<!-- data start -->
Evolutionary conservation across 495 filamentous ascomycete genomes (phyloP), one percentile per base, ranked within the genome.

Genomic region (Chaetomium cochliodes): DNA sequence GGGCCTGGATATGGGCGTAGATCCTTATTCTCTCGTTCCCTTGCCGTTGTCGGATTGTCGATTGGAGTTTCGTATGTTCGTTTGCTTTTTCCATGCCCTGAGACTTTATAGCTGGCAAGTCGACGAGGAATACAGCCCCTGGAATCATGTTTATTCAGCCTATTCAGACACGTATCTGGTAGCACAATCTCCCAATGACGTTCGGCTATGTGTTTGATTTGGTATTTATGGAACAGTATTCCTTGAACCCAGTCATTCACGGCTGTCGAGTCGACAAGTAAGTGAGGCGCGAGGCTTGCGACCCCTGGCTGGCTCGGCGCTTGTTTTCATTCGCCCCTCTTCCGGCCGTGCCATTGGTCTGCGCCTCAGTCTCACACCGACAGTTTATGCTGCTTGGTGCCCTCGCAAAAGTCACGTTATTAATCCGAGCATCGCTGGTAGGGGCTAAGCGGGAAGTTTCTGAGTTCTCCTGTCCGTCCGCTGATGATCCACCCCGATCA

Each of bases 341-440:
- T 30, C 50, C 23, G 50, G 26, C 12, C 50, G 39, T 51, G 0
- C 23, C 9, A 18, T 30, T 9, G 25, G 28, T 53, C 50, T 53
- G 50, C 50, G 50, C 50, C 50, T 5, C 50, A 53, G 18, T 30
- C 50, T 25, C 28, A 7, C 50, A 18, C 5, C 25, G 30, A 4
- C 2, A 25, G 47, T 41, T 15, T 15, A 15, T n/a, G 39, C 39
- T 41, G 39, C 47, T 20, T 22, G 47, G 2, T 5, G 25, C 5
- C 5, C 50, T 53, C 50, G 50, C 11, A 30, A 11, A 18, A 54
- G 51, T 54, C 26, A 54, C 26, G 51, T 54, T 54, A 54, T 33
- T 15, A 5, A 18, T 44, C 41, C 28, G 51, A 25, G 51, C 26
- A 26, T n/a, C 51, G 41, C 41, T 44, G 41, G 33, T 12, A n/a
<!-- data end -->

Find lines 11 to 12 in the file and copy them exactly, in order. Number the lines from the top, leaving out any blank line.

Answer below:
- G 51, T 54, C 26, A 54, C 26, G 51, T 54, T 54, A 54, T 33
- T 15, A 5, A 18, T 44, C 41, C 28, G 51, A 25, G 51, C 26